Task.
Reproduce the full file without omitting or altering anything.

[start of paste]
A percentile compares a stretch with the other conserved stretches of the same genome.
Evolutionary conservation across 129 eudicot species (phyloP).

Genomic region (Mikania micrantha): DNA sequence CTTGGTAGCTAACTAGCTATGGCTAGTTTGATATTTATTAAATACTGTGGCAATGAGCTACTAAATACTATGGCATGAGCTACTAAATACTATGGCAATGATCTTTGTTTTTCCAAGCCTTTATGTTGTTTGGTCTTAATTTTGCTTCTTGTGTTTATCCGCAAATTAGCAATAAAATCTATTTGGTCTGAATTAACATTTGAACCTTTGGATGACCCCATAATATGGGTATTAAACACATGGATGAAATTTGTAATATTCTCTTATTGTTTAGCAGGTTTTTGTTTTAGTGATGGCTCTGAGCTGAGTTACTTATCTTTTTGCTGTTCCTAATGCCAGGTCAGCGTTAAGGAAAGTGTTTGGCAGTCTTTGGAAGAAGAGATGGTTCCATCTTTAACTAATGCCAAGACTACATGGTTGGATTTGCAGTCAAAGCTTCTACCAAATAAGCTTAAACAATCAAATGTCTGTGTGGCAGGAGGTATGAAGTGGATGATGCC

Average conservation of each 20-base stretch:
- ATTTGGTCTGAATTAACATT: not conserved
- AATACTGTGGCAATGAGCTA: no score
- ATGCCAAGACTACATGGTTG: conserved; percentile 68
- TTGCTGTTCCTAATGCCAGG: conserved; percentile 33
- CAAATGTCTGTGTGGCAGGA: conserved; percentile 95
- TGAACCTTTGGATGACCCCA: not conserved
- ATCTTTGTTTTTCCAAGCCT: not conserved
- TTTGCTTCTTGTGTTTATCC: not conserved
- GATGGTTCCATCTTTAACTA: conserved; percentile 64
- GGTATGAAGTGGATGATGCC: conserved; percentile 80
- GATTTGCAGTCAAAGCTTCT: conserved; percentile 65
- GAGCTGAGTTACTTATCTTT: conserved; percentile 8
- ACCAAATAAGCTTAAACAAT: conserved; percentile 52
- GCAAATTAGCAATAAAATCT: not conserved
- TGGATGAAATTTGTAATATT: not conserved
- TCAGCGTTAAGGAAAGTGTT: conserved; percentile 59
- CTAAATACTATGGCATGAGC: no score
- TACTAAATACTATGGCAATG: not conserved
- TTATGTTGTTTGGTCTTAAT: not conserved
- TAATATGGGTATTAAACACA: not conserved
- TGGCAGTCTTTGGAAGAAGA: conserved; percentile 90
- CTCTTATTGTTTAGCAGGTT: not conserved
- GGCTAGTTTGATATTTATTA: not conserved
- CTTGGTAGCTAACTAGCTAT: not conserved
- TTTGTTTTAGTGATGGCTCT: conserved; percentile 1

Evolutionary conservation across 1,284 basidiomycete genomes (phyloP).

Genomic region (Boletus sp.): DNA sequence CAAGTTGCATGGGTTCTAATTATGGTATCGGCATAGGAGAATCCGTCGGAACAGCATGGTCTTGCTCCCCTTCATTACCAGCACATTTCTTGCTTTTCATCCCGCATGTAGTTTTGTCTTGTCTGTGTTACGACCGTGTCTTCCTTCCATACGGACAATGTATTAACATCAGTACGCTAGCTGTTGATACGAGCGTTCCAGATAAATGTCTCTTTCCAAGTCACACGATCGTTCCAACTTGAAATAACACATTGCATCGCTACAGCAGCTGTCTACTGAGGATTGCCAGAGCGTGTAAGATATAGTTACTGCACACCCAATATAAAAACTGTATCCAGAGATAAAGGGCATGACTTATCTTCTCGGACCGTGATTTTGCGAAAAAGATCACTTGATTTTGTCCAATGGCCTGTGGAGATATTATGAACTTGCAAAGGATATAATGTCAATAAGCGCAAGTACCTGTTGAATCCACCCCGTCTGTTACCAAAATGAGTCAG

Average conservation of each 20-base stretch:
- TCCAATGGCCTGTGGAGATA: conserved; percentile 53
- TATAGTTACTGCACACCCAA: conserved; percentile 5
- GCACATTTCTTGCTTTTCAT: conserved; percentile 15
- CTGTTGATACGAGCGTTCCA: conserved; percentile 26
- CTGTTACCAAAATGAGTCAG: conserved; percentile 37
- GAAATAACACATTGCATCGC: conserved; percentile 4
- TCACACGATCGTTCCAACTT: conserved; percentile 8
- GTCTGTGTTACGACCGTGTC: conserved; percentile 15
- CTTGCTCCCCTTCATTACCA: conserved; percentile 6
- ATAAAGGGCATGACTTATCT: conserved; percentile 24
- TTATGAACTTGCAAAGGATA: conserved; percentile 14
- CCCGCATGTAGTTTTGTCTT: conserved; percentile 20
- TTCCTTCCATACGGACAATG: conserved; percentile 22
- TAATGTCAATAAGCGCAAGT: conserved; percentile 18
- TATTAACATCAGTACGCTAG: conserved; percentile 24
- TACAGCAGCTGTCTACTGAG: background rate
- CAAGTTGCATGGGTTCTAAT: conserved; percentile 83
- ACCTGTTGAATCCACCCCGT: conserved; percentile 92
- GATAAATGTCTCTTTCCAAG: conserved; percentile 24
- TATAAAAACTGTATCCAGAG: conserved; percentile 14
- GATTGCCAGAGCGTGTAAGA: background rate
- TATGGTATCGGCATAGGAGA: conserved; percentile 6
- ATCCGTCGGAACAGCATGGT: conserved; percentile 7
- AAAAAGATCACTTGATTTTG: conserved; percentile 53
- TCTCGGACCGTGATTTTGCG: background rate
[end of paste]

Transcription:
A percentile compares a stretch with the other conserved stretches of the same genome.
Evolutionary conservation across 129 eudicot species (phyloP).

Genomic region (Mikania micrantha): DNA sequence CTTGGTAGCTAACTAGCTATGGCTAGTTTGATATTTATTAAATACTGTGGCAATGAGCTACTAAATACTATGGCATGAGCTACTAAATACTATGGCAATGATCTTTGTTTTTCCAAGCCTTTATGTTGTTTGGTCTTAATTTTGCTTCTTGTGTTTATCCGCAAATTAGCAATAAAATCTATTTGGTCTGAATTAACATTTGAACCTTTGGATGACCCCATAATATGGGTATTAAACACATGGATGAAATTTGTAATATTCTCTTATTGTTTAGCAGGTTTTTGTTTTAGTGATGGCTCTGAGCTGAGTTACTTATCTTTTTGCTGTTCCTAATGCCAGGTCAGCGTTAAGGAAAGTGTTTGGCAGTCTTTGGAAGAAGAGATGGTTCCATCTTTAACTAATGCCAAGACTACATGGTTGGATTTGCAGTCAAAGCTTCTACCAAATAAGCTTAAACAATCAAATGTCTGTGTGGCAGGAGGTATGAAGTGGATGATGCC

Average conservation of each 20-base stretch:
- ATTTGGTCTGAATTAACATT: not conserved
- AATACTGTGGCAATGAGCTA: no score
- ATGCCAAGACTACATGGTTG: conserved; percentile 68
- TTGCTGTTCCTAATGCCAGG: conserved; percentile 33
- CAAATGTCTGTGTGGCAGGA: conserved; percentile 95
- TGAACCTTTGGATGACCCCA: not conserved
- ATCTTTGTTTTTCCAAGCCT: not conserved
- TTTGCTTCTTGTGTTTATCC: not conserved
- GATGGTTCCATCTTTAACTA: conserved; percentile 64
- GGTATGAAGTGGATGATGCC: conserved; percentile 80
- GATTTGCAGTCAAAGCTTCT: conserved; percentile 65
- GAGCTGAGTTACTTATCTTT: conserved; percentile 8
- ACCAAATAAGCTTAAACAAT: conserved; percentile 52
- GCAAATTAGCAATAAAATCT: not conserved
- TGGATGAAATTTGTAATATT: not conserved
- TCAGCGTTAAGGAAAGTGTT: conserved; percentile 59
- CTAAATACTATGGCATGAGC: no score
- TACTAAATACTATGGCAATG: not conserved
- TTATGTTGTTTGGTCTTAAT: not conserved
- TAATATGGGTATTAAACACA: not conserved
- TGGCAGTCTTTGGAAGAAGA: conserved; percentile 90
- CTCTTATTGTTTAGCAGGTT: not conserved
- GGCTAGTTTGATATTTATTA: not conserved
- CTTGGTAGCTAACTAGCTAT: not conserved
- TTTGTTTTAGTGATGGCTCT: conserved; percentile 1

Evolutionary conservation across 1,284 basidiomycete genomes (phyloP).

Genomic region (Boletus sp.): DNA sequence CAAGTTGCATGGGTTCTAATTATGGTATCGGCATAGGAGAATCCGTCGGAACAGCATGGTCTTGCTCCCCTTCATTACCAGCACATTTCTTGCTTTTCATCCCGCATGTAGTTTTGTCTTGTCTGTGTTACGACCGTGTCTTCCTTCCATACGGACAATGTATTAACATCAGTACGCTAGCTGTTGATACGAGCGTTCCAGATAAATGTCTCTTTCCAAGTCACACGATCGTTCCAACTTGAAATAACACATTGCATCGCTACAGCAGCTGTCTACTGAGGATTGCCAGAGCGTGTAAGATATAGTTACTGCACACCCAATATAAAAACTGTATCCAGAGATAAAGGGCATGACTTATCTTCTCGGACCGTGATTTTGCGAAAAAGATCACTTGATTTTGTCCAATGGCCTGTGGAGATATTATGAACTTGCAAAGGATATAATGTCAATAAGCGCAAGTACCTGTTGAATCCACCCCGTCTGTTACCAAAATGAGTCAG

Average conservation of each 20-base stretch:
- TCCAATGGCCTGTGGAGATA: conserved; percentile 53
- TATAGTTACTGCACACCCAA: conserved; percentile 5
- GCACATTTCTTGCTTTTCAT: conserved; percentile 15
- CTGTTGATACGAGCGTTCCA: conserved; percentile 26
- CTGTTACCAAAATGAGTCAG: conserved; percentile 37
- GAAATAACACATTGCATCGC: conserved; percentile 4
- TCACACGATCGTTCCAACTT: conserved; percentile 8
- GTCTGTGTTACGACCGTGTC: conserved; percentile 15
- CTTGCTCCCCTTCATTACCA: conserved; percentile 6
- ATAAAGGGCATGACTTATCT: conserved; percentile 24
- TTATGAACTTGCAAAGGATA: conserved; percentile 14
- CCCGCATGTAGTTTTGTCTT: conserved; percentile 20
- TTCCTTCCATACGGACAATG: conserved; percentile 22
- TAATGTCAATAAGCGCAAGT: conserved; percentile 18
- TATTAACATCAGTACGCTAG: conserved; percentile 24
- TACAGCAGCTGTCTACTGAG: background rate
- CAAGTTGCATGGGTTCTAAT: conserved; percentile 83
- ACCTGTTGAATCCACCCCGT: conserved; percentile 92
- GATAAATGTCTCTTTCCAAG: conserved; percentile 24
- TATAAAAACTGTATCCAGAG: conserved; percentile 14
- GATTGCCAGAGCGTGTAAGA: background rate
- TATGGTATCGGCATAGGAGA: conserved; percentile 6
- ATCCGTCGGAACAGCATGGT: conserved; percentile 7
- AAAAAGATCACTTGATTTTG: conserved; percentile 53
- TCTCGGACCGTGATTTTGCG: background rate